WASHINGTON (Reuters) - Pakistan has given a wish list to Washington ahead of high-level meetings, asking for pilotless drones and helicopters as well as talks on nuclear cooperation, said U.S. and Pakistani officials on Tuesday.
The 56-page document, set to be discussed in talks in Washington on Wednesday and Thursday, also gives other priorities such as water and energy requirements for energy-starved Pakistan as it struggles with power cuts.
Speaking after talks with U.S. lawmakers on Capitol Hill, Pakistan’s Foreign Minister Shah Mehmood Qureshi said his country’s civilian government and the military had a “very clear plan” for what needed to be done.
“We articulated that collectively, you know, what the Pakistani priorities are,” said Qureshi, who met Senator John Kerry, one of the authors of landmark legislation last year for a five-year, $7.5 billion aid package for Pakistan.
U.S. officials said the Pentagon was reviewing the 56-page document outlining Islamabad’s needs, many of which have been voiced before, but the main goal of the “strategic dialogue” was to improve ties rather than deliver on a list of items.
Pakistan is a key ally in the U.S. fight to topple al Qaeda and to stabilize neighboring Afghanistan where the United States is sending in an additional 30,000 troops to fight the Taliban.
“We want to take our relationship to a deeper level,” U.S. Secretary of State Hillary Clinton said in an interview with Pakistan’s Dunya TV.
“We have a long way to go. We can’t just wave that magic wand and say we’ve eliminated the trust deficit,” she added.
Qureshi also said the goal of the talks, which he is co-chairing with Clinton, was to develop a “partnership”.
“The dialogue that I am going to lead tomorrow is very important to bring about a qualitative difference in our relationship,” said Qureshi.”
Pakistan has been pressing the United States for a civilian nuclear arrangement with Washington, much like India has, a request that has consistently been rebuffed because of a fear of angering New Delhi, an arch-rival of Islamabad.
Asked about the civilian nuclear request, Clinton appeared lukewarm over its prospects, saying the arrangement with India was the result of “many, many years of strategic dialogue” and that the U.S. plan was to address more urgent energy needs.
“It did not happen easily or quickly. And I think on the energy issue specifically, there are more immediate steps that can be taken that have to help with the grid, have to help with other sources of energy, to upgrade power plants,” she told Pakistan’s Express TV.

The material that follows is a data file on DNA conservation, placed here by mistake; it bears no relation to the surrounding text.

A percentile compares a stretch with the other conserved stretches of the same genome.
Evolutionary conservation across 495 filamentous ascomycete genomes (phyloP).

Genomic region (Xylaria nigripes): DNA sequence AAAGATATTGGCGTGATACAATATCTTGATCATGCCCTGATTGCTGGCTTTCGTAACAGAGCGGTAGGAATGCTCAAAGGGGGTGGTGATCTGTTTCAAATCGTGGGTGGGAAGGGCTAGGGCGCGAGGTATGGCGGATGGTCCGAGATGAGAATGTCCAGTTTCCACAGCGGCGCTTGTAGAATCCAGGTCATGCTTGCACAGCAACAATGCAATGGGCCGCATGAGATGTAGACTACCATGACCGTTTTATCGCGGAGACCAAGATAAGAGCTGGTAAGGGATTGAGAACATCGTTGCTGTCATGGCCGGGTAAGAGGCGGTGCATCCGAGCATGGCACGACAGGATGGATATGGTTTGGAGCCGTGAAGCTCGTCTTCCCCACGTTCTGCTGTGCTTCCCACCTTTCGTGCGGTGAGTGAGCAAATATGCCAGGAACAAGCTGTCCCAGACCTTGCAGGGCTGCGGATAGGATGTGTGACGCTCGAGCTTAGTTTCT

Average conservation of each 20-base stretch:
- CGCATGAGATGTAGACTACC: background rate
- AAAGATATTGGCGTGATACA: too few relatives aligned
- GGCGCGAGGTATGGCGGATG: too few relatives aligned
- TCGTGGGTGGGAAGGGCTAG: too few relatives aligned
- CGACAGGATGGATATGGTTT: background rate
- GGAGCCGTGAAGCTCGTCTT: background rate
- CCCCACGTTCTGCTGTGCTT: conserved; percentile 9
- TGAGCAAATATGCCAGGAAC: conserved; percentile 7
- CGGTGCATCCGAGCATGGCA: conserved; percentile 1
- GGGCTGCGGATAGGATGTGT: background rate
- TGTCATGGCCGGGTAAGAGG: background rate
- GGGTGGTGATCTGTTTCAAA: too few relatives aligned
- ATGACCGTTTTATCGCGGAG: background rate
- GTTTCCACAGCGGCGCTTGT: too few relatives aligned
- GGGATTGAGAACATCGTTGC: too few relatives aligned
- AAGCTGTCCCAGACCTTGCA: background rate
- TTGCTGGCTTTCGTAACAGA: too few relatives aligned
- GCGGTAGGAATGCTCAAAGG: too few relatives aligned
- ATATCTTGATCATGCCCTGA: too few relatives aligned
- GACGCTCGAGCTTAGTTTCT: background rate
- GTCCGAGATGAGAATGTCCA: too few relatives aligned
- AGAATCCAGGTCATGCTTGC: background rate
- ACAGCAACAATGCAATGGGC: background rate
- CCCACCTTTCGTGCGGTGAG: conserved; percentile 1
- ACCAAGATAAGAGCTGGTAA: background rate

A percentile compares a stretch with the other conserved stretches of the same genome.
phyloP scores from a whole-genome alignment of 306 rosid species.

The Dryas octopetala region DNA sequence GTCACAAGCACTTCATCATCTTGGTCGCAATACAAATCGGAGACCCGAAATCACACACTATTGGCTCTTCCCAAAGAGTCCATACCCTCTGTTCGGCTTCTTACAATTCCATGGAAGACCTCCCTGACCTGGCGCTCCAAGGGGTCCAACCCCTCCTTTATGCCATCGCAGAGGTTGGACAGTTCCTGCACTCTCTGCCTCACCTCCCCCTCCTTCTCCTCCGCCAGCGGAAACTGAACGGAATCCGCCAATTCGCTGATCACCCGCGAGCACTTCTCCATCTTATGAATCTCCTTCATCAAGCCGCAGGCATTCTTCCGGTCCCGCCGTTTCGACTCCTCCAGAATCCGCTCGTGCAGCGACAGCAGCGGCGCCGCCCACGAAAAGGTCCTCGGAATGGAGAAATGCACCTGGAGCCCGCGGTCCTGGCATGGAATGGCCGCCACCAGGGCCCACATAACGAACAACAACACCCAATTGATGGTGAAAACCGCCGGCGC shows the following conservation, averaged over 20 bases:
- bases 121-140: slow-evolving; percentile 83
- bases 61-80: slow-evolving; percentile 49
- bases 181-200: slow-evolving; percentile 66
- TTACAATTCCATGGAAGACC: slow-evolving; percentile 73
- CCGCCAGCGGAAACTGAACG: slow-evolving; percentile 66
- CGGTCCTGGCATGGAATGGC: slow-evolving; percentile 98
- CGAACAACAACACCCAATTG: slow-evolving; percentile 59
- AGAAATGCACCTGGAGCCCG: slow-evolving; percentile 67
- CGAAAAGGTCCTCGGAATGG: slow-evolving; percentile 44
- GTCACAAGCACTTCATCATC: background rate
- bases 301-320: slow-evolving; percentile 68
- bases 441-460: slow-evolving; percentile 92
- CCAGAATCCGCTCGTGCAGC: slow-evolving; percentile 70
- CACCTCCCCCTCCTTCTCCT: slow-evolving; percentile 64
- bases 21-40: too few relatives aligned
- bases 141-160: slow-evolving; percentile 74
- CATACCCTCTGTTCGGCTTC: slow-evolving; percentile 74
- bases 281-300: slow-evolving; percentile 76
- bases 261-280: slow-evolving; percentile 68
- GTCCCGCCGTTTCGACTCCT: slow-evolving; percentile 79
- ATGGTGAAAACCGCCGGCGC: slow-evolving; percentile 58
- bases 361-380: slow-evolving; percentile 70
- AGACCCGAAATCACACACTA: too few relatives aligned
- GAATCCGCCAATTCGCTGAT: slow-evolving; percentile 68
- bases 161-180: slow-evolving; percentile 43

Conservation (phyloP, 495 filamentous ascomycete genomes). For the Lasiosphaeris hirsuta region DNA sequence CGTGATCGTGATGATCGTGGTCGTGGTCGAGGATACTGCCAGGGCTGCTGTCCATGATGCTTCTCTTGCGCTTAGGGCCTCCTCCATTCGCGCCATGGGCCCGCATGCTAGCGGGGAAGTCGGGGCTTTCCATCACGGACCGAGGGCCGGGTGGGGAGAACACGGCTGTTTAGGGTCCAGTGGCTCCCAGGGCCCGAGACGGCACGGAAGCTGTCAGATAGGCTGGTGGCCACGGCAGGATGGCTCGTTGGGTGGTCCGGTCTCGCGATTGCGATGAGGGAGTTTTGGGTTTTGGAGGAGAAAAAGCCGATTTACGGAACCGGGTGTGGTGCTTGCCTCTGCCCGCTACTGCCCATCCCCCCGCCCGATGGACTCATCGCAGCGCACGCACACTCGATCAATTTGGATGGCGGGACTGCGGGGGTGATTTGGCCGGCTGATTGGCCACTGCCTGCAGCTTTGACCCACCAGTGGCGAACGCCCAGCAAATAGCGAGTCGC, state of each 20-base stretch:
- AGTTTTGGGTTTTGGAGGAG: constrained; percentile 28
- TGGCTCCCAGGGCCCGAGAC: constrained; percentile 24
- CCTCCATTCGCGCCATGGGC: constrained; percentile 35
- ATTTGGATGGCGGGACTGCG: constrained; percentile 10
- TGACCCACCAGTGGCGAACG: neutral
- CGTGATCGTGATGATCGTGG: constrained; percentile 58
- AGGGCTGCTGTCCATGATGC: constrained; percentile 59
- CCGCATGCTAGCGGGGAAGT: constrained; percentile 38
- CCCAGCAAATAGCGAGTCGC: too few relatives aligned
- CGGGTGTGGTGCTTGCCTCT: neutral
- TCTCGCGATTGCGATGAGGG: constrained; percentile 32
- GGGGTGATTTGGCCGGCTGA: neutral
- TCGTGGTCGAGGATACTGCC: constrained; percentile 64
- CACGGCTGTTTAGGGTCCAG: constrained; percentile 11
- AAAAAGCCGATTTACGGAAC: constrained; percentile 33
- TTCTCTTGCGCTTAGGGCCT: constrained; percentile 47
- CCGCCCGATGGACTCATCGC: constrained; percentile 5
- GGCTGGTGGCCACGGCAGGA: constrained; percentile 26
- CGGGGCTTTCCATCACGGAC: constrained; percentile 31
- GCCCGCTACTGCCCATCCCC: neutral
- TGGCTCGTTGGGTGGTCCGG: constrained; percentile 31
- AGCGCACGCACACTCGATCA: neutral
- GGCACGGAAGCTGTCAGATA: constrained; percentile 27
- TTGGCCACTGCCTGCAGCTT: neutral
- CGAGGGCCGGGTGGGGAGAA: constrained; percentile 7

A U.S. official pointed out that discussions on a nuclear deal would also require consensus approval from the 46-nation Nuclear Suppliers Group (NSG) as well as U.S. congressional approval, which had been a lengthy process with the Indians.
Kerry, when asked about it, said he did not believe nuclear cooperation was on the table now.
Asked if there was concern over India’s reaction, he said: “Sure, I’m concerned about all the balance of those relationships. But as I said, it’s really premature.”
Another area Pakistan wants to cover in the talks this week is India’s growing role in Afghanistan. Pakistan’s ambassador to the United States, Husain Haqqani, said Islamabad wanted to be certain its own security concerns were addressed in the region.
Washington has beefed up its military aid for Pakistan, and the Pentagon announced in January plans to supply 12 unarmed “Shadow” drones to boost Pakistan’s surveillance operations.
The latest request is believed to repeat Pakistani pleas for “shoot-and-kill” drones being used by the United States to target militants, closely held technology that Washington is reluctant to share.
Earlier this year, Washington also approved the delivery of 18 F-16 fighter jets and a thousand laser-guided bomb kits, a U.S. defense official said.
The Pentagon played down the chance of any big announcement of fresh aid at the end of the talks this week, which also include Army General Ashfaq Parvez Kayani, saying the dialogue focused on the bolstering long-term bilateral ties.
“I would not look to this, at the end of it, for there to be some great announcement about any hard items that are being produced as a result of the conversations,” Geoff Morrell, Pentagon press secretary, told reporters.
U.S. and Pakistani officials said there would likely be greater details given of security help for Pakistan, with timetables on when funds and equipment would be delivered, as well as specifics on water, agriculture and energy projects.
Additional reporting by Susan Cornwell; editing by Cynthia Osterman